The Greensboro City Council opened session on Jan. 9, 2018, in what many dub a “town-hall style” meeting. In previous meetings, individuals had only three minutes to address the council regarding non-agenda issues and were able to do so twice a month. Now, the council only allows for it to be done once per month, but allows citizen speakers to do so for five minutes rather than only three.
Generally, this change has seemed to make speakers happy, as it gives them a larger chunk of time to express themselves on the issues which matter most to them.
“It seemed more intimate. Everybody got to address their issues. Not to just address it and be rushed, but they were able to address and you were able to feel what they were saying,” said Joshua Garrett, Greensboro resident.
Council members also agree that this allows for a better opportunity to converse with their civilian counterparts. “It was nice to be able to have conversation with speakers without worrying about the business agenda being delayed,” said Mayor Nancy Vaughan.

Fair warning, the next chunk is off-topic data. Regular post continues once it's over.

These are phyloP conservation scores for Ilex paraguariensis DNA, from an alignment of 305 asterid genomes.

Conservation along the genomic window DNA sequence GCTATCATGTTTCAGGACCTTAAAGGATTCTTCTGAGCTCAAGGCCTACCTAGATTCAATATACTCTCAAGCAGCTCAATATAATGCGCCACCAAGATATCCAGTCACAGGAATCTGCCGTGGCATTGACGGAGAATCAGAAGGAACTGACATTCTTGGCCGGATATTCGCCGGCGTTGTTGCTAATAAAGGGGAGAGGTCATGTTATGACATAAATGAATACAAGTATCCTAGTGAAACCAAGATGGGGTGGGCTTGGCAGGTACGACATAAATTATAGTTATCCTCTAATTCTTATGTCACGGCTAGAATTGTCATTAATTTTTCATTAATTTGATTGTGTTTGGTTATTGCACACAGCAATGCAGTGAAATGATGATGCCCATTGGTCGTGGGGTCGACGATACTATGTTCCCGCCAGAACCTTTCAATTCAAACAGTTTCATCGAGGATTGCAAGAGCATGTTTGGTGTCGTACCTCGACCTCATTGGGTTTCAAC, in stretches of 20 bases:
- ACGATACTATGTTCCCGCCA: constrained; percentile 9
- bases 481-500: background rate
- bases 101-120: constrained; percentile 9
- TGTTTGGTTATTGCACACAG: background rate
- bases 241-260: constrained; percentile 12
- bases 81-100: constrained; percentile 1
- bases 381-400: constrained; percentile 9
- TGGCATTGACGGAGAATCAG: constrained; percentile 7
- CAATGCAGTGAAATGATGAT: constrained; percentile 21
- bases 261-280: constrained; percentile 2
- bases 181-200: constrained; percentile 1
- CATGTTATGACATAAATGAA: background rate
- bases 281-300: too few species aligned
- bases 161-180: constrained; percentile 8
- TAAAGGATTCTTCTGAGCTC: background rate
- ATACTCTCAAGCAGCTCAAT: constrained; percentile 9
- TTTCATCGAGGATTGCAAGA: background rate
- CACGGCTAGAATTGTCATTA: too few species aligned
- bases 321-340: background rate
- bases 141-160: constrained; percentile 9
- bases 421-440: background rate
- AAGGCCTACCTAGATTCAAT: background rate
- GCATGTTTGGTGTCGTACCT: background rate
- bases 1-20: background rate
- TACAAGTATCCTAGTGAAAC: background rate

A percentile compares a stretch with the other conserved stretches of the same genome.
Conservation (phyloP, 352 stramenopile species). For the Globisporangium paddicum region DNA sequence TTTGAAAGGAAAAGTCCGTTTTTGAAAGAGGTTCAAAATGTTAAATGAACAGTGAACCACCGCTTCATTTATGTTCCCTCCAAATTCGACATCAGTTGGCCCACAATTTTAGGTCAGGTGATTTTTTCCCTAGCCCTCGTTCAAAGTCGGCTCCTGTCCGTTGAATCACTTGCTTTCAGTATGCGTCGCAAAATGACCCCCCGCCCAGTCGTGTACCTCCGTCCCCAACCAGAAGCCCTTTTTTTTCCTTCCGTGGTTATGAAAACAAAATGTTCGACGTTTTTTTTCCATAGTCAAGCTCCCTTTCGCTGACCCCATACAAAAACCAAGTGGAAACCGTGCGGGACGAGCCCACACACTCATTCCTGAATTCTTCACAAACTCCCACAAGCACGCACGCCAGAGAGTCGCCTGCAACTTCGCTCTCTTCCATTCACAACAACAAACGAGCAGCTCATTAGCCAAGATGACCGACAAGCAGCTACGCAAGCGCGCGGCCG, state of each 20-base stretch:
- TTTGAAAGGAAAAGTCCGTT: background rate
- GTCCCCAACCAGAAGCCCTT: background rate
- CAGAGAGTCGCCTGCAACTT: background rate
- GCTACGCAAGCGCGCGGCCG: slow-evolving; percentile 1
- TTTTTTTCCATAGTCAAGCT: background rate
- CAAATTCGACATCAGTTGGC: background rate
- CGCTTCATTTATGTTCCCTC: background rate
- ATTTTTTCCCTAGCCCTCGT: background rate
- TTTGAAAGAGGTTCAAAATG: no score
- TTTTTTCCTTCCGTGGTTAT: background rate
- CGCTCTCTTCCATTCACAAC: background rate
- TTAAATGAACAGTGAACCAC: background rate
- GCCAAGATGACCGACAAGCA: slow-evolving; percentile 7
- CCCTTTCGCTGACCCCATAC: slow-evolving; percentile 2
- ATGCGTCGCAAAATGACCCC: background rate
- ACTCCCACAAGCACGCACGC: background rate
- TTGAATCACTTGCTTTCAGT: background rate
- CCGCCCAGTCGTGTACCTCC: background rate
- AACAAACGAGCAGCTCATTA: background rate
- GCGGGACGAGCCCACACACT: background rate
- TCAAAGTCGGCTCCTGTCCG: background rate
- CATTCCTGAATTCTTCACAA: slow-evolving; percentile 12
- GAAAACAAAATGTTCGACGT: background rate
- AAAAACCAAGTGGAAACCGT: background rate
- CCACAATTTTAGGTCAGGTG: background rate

Another significant change the council made from 2017 to 2018 involved changing their meeting times from semi-monthly to weekly; the council will meet every Tuesday.
After elections took place in November of 2017, the council roster changed and now includes: Nancy Vaughan, Mayor; Yvonne J. Johnson, Mayor Pro Tem; Marikay Abuzuaiter, At-Large; Michelle Kennedy, At-Large; Sharon Hightower, District 1; Goldie F. Wells, District 2; Justin Outling, District 3; Nancy Hoffmann, District 4; and Tammi Thurm, District 5. Kennedy, Wells, and Thurm are all new members to the roster, having beaten their incumbents.
One of the most heavily-discussed topics on the agenda during the meeting was the Deferred Action for Childhood Arrivals (DACA), often referred to as the Dream Act. “It’s time for us to say to the Dreamers in Greensboro, ‘We see you. We value you. We will defend you and work with you,’” stated Reverend Julie Peeples, another concerned citizen in Greensboro.
Saul Rodriguez, a Dreamer and a Bonner Scholar at Guildford College was another Greensboro citizen to address the council.
“Once DACA expires, I might not be able to continue college.” stated Rodriguez. He also strongly advised the city council to pass its own version of the Dream Act, and sustain funding to keep it alive.
The council will take definitive action regarding the Dream Act during the next meeting.